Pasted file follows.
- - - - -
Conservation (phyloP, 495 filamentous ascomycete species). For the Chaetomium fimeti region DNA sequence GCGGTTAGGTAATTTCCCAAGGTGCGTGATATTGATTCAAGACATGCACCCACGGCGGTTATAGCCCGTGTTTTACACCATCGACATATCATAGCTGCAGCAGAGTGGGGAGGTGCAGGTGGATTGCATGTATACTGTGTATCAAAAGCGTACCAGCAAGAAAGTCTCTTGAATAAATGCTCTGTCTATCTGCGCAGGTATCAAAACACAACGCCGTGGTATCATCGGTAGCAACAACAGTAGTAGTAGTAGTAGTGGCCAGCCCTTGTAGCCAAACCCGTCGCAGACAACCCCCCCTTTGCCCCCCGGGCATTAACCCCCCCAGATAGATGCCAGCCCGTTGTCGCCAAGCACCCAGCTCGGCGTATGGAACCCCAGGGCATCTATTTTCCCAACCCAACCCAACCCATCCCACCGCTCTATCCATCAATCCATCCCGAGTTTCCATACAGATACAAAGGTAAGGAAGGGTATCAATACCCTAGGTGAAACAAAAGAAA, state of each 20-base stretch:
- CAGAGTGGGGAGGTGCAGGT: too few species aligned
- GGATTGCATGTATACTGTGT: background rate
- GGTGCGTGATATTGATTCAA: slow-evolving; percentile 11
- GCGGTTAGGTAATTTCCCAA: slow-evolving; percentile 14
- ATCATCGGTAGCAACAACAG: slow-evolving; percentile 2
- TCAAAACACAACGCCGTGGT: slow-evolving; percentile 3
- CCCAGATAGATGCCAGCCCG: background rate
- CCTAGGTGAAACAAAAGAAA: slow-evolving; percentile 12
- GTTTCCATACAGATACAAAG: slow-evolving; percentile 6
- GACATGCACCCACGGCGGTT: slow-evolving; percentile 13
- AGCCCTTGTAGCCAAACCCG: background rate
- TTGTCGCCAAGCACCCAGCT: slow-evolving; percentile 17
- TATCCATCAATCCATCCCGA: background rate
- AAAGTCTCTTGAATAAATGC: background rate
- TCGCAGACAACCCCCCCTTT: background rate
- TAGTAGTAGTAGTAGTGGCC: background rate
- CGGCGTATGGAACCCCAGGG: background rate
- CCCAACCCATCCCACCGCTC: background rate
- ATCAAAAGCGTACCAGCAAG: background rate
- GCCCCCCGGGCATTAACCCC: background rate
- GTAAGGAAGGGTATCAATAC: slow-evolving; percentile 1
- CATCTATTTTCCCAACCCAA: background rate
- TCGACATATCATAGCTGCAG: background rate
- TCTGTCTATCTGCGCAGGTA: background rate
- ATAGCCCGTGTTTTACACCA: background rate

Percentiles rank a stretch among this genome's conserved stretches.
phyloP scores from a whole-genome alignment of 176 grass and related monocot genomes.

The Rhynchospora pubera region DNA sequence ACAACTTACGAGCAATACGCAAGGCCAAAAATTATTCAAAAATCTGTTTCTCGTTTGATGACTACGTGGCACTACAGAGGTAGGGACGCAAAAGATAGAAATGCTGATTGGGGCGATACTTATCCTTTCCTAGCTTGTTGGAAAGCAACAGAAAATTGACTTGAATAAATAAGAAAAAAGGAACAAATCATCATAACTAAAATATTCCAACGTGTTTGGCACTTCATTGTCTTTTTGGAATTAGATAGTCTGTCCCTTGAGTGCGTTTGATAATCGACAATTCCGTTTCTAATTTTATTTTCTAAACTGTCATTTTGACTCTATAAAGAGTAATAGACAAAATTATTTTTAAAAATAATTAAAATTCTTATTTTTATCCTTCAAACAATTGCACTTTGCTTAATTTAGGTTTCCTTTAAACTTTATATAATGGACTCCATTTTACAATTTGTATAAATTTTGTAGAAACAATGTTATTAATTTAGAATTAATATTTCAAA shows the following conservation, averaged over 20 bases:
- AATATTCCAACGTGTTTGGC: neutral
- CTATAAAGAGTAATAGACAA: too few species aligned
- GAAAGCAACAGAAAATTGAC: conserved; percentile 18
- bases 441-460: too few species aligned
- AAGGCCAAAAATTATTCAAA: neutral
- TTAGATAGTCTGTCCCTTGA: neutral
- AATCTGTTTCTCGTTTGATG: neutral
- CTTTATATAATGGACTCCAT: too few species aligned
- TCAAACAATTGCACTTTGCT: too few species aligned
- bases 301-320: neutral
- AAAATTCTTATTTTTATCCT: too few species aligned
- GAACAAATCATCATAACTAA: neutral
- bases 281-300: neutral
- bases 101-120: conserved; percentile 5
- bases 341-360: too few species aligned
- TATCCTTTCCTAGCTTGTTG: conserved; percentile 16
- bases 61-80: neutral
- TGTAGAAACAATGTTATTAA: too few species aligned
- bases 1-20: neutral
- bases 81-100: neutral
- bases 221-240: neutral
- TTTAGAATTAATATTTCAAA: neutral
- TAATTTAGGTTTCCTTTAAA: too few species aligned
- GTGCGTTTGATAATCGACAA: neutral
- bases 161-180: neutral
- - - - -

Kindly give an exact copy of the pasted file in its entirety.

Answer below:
Conservation (phyloP, 495 filamentous ascomycete species). For the Chaetomium fimeti region DNA sequence GCGGTTAGGTAATTTCCCAAGGTGCGTGATATTGATTCAAGACATGCACCCACGGCGGTTATAGCCCGTGTTTTACACCATCGACATATCATAGCTGCAGCAGAGTGGGGAGGTGCAGGTGGATTGCATGTATACTGTGTATCAAAAGCGTACCAGCAAGAAAGTCTCTTGAATAAATGCTCTGTCTATCTGCGCAGGTATCAAAACACAACGCCGTGGTATCATCGGTAGCAACAACAGTAGTAGTAGTAGTAGTGGCCAGCCCTTGTAGCCAAACCCGTCGCAGACAACCCCCCCTTTGCCCCCCGGGCATTAACCCCCCCAGATAGATGCCAGCCCGTTGTCGCCAAGCACCCAGCTCGGCGTATGGAACCCCAGGGCATCTATTTTCCCAACCCAACCCAACCCATCCCACCGCTCTATCCATCAATCCATCCCGAGTTTCCATACAGATACAAAGGTAAGGAAGGGTATCAATACCCTAGGTGAAACAAAAGAAA, state of each 20-base stretch:
- CAGAGTGGGGAGGTGCAGGT: too few species aligned
- GGATTGCATGTATACTGTGT: background rate
- GGTGCGTGATATTGATTCAA: slow-evolving; percentile 11
- GCGGTTAGGTAATTTCCCAA: slow-evolving; percentile 14
- ATCATCGGTAGCAACAACAG: slow-evolving; percentile 2
- TCAAAACACAACGCCGTGGT: slow-evolving; percentile 3
- CCCAGATAGATGCCAGCCCG: background rate
- CCTAGGTGAAACAAAAGAAA: slow-evolving; percentile 12
- GTTTCCATACAGATACAAAG: slow-evolving; percentile 6
- GACATGCACCCACGGCGGTT: slow-evolving; percentile 13
- AGCCCTTGTAGCCAAACCCG: background rate
- TTGTCGCCAAGCACCCAGCT: slow-evolving; percentile 17
- TATCCATCAATCCATCCCGA: background rate
- AAAGTCTCTTGAATAAATGC: background rate
- TCGCAGACAACCCCCCCTTT: background rate
- TAGTAGTAGTAGTAGTGGCC: background rate
- CGGCGTATGGAACCCCAGGG: background rate
- CCCAACCCATCCCACCGCTC: background rate
- ATCAAAAGCGTACCAGCAAG: background rate
- GCCCCCCGGGCATTAACCCC: background rate
- GTAAGGAAGGGTATCAATAC: slow-evolving; percentile 1
- CATCTATTTTCCCAACCCAA: background rate
- TCGACATATCATAGCTGCAG: background rate
- TCTGTCTATCTGCGCAGGTA: background rate
- ATAGCCCGTGTTTTACACCA: background rate

Percentiles rank a stretch among this genome's conserved stretches.
phyloP scores from a whole-genome alignment of 176 grass and related monocot genomes.

The Rhynchospora pubera region DNA sequence ACAACTTACGAGCAATACGCAAGGCCAAAAATTATTCAAAAATCTGTTTCTCGTTTGATGACTACGTGGCACTACAGAGGTAGGGACGCAAAAGATAGAAATGCTGATTGGGGCGATACTTATCCTTTCCTAGCTTGTTGGAAAGCAACAGAAAATTGACTTGAATAAATAAGAAAAAAGGAACAAATCATCATAACTAAAATATTCCAACGTGTTTGGCACTTCATTGTCTTTTTGGAATTAGATAGTCTGTCCCTTGAGTGCGTTTGATAATCGACAATTCCGTTTCTAATTTTATTTTCTAAACTGTCATTTTGACTCTATAAAGAGTAATAGACAAAATTATTTTTAAAAATAATTAAAATTCTTATTTTTATCCTTCAAACAATTGCACTTTGCTTAATTTAGGTTTCCTTTAAACTTTATATAATGGACTCCATTTTACAATTTGTATAAATTTTGTAGAAACAATGTTATTAATTTAGAATTAATATTTCAAA shows the following conservation, averaged over 20 bases:
- AATATTCCAACGTGTTTGGC: neutral
- CTATAAAGAGTAATAGACAA: too few species aligned
- GAAAGCAACAGAAAATTGAC: conserved; percentile 18
- bases 441-460: too few species aligned
- AAGGCCAAAAATTATTCAAA: neutral
- TTAGATAGTCTGTCCCTTGA: neutral
- AATCTGTTTCTCGTTTGATG: neutral
- CTTTATATAATGGACTCCAT: too few species aligned
- TCAAACAATTGCACTTTGCT: too few species aligned
- bases 301-320: neutral
- AAAATTCTTATTTTTATCCT: too few species aligned
- GAACAAATCATCATAACTAA: neutral
- bases 281-300: neutral
- bases 101-120: conserved; percentile 5
- bases 341-360: too few species aligned
- TATCCTTTCCTAGCTTGTTG: conserved; percentile 16
- bases 61-80: neutral
- TGTAGAAACAATGTTATTAA: too few species aligned
- bases 1-20: neutral
- bases 81-100: neutral
- bases 221-240: neutral
- TTTAGAATTAATATTTCAAA: neutral
- TAATTTAGGTTTCCTTTAAA: too few species aligned
- GTGCGTTTGATAATCGACAA: neutral
- bases 161-180: neutral